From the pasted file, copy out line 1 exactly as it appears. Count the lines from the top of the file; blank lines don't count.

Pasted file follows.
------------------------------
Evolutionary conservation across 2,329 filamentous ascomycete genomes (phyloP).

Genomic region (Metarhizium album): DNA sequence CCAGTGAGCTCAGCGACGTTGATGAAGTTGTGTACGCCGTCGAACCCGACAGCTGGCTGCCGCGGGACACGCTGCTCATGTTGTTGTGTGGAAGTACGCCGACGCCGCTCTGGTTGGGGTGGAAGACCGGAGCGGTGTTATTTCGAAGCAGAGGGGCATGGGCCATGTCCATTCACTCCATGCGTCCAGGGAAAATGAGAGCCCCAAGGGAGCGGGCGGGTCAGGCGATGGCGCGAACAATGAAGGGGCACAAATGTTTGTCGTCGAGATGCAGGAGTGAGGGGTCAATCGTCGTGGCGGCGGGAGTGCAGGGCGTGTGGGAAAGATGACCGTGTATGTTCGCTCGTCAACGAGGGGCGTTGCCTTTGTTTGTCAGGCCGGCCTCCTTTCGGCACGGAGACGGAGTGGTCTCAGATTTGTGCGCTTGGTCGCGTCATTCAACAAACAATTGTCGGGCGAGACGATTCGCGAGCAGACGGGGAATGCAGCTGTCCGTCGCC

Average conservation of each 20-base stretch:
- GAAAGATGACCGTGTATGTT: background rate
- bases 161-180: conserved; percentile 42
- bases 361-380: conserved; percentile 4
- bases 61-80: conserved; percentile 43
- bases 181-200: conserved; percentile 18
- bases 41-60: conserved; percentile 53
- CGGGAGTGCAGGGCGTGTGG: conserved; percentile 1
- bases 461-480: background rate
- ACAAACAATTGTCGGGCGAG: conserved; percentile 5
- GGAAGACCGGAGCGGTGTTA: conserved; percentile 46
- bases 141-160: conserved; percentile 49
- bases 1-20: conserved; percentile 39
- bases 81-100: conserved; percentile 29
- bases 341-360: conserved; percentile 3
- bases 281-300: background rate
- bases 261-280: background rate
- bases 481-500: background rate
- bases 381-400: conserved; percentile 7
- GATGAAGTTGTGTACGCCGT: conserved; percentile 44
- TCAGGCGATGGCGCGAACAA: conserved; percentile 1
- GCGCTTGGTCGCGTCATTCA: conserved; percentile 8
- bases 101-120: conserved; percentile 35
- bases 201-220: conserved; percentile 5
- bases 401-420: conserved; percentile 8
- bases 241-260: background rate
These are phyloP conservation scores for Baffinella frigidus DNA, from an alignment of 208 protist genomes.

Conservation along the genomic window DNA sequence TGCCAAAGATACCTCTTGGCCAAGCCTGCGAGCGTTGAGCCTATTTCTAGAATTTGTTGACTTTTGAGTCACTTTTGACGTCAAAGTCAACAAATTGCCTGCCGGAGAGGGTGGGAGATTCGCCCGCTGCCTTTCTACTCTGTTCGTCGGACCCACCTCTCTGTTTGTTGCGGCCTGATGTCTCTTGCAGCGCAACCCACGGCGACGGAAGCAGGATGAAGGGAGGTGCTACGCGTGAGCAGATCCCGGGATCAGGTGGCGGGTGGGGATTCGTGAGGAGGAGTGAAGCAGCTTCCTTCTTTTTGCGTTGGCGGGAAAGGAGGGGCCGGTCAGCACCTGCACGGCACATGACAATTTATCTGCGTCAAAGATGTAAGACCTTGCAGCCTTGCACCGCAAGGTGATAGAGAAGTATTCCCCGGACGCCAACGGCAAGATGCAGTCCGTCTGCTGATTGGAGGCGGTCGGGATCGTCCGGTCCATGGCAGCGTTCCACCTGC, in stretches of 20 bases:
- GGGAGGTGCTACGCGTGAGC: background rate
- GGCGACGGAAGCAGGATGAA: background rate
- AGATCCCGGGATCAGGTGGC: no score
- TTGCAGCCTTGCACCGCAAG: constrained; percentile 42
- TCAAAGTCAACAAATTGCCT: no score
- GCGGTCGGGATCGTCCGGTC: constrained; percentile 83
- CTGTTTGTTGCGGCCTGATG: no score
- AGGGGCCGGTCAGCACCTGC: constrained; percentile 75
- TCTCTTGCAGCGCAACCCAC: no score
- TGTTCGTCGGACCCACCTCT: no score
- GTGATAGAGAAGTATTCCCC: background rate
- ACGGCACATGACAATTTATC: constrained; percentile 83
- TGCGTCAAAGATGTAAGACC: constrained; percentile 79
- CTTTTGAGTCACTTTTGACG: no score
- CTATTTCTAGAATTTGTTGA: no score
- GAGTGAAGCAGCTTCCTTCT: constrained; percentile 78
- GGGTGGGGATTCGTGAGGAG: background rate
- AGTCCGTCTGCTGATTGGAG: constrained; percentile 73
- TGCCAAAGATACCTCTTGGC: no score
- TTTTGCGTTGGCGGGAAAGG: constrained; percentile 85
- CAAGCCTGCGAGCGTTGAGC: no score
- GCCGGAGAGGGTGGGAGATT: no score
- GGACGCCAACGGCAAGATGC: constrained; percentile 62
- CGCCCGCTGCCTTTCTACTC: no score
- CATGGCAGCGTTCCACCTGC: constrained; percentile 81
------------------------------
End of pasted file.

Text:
Evolutionary conservation across 2,329 filamentous ascomycete genomes (phyloP).